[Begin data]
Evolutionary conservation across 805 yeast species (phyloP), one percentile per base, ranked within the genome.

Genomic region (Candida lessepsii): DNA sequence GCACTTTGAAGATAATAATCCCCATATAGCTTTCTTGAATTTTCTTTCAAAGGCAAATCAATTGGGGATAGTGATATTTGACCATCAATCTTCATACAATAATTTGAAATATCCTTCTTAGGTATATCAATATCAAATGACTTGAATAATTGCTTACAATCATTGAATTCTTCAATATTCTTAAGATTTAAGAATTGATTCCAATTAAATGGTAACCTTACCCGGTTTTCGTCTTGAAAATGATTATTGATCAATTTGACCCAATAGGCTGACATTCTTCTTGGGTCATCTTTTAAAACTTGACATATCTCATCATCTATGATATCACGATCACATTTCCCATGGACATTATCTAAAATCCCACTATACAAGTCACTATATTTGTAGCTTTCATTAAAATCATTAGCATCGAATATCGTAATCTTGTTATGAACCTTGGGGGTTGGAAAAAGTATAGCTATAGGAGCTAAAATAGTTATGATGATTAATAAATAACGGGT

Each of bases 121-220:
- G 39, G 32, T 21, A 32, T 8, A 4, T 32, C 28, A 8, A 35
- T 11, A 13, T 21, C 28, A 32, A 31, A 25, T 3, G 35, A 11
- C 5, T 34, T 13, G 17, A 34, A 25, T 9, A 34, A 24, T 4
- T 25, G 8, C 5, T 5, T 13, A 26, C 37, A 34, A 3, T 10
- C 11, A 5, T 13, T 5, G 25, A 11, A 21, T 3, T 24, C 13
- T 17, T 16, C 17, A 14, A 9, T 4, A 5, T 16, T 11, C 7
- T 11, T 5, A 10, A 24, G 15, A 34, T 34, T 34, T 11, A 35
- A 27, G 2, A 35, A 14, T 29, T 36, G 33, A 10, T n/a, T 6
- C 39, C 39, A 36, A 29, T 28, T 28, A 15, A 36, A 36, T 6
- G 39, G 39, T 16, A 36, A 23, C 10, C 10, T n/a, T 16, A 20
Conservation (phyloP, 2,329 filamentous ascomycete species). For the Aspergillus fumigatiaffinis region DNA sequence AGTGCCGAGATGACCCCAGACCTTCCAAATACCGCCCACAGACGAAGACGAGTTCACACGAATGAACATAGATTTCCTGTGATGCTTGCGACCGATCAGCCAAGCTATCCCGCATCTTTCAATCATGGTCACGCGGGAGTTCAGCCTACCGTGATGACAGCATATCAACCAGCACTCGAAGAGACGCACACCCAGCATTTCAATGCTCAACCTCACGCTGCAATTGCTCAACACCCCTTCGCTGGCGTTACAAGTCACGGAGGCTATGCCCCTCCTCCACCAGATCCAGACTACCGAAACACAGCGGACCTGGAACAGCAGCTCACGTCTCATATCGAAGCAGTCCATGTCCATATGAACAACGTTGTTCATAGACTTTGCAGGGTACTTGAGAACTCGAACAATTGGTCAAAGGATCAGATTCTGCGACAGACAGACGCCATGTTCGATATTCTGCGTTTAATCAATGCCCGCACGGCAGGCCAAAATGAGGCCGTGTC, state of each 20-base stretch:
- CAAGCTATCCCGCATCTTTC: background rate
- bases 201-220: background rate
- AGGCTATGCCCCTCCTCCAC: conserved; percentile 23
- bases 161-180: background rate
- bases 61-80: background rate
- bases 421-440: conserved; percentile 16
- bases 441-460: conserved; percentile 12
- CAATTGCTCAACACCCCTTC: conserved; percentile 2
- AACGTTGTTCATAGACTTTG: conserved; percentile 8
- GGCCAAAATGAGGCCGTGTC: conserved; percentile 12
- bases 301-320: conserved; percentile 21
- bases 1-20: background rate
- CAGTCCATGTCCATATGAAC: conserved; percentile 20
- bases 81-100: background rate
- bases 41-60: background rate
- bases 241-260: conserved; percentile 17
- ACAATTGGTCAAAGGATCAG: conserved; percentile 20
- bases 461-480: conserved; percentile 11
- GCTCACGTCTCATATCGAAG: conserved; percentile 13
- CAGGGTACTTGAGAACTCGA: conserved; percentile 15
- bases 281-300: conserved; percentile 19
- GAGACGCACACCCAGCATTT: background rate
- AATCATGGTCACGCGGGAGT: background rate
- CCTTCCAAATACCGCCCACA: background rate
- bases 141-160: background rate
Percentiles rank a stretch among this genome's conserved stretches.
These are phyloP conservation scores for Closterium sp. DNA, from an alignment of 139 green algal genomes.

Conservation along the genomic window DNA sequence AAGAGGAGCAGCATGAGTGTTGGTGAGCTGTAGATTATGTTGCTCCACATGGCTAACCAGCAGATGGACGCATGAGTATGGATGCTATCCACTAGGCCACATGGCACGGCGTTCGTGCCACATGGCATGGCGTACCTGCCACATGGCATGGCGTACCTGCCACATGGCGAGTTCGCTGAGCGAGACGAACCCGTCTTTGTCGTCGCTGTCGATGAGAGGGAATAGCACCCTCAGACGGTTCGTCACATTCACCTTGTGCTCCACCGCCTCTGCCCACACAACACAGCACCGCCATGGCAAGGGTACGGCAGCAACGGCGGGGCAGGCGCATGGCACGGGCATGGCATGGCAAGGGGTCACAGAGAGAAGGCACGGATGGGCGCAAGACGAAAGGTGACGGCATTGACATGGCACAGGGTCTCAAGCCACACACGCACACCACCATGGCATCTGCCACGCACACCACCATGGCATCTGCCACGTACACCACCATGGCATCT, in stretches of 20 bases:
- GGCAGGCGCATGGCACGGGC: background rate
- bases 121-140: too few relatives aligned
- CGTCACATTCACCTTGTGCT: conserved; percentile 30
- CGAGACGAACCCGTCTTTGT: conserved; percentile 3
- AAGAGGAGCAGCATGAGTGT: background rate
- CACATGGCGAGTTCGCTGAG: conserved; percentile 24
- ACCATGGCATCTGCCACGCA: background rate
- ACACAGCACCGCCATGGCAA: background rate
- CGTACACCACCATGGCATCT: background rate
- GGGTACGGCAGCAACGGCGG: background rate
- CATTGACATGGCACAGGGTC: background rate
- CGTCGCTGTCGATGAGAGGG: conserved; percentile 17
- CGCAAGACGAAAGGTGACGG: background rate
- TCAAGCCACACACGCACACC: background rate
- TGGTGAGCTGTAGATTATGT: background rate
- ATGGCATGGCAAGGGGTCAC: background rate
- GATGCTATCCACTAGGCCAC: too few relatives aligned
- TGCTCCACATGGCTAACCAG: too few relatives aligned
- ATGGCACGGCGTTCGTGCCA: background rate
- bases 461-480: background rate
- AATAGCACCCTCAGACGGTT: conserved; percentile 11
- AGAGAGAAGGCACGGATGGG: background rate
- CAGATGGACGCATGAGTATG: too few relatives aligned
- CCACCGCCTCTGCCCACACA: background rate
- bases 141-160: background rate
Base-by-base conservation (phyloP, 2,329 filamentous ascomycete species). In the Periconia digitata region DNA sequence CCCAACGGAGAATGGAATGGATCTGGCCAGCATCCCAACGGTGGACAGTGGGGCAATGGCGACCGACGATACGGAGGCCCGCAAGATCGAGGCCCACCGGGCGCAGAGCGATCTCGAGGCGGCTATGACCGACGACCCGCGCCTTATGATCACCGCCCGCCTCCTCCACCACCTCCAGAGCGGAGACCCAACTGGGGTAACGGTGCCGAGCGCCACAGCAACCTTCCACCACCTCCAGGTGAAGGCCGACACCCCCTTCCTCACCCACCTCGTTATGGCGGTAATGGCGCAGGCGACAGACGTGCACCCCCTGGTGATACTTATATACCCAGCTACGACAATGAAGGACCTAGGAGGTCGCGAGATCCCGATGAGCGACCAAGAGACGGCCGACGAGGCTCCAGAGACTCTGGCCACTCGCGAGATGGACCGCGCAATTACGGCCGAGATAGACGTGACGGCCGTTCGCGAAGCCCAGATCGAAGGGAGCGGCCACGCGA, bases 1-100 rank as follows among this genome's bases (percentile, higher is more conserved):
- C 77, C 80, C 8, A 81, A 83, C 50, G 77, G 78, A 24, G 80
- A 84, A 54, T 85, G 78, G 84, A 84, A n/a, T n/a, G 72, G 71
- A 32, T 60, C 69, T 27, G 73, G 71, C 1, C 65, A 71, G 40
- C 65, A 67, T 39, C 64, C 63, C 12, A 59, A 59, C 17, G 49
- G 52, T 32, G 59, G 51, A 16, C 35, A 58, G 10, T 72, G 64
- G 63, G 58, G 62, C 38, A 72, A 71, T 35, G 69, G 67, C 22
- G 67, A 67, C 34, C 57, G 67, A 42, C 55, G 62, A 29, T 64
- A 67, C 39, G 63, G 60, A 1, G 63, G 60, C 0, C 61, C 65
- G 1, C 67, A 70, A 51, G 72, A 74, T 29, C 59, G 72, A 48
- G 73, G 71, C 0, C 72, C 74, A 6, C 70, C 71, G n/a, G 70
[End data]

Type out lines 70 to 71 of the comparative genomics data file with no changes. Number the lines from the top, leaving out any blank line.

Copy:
- A 84, A 54, T 85, G 78, G 84, A 84, A n/a, T n/a, G 72, G 71
- A 32, T 60, C 69, T 27, G 73, G 71, C 1, C 65, A 71, G 40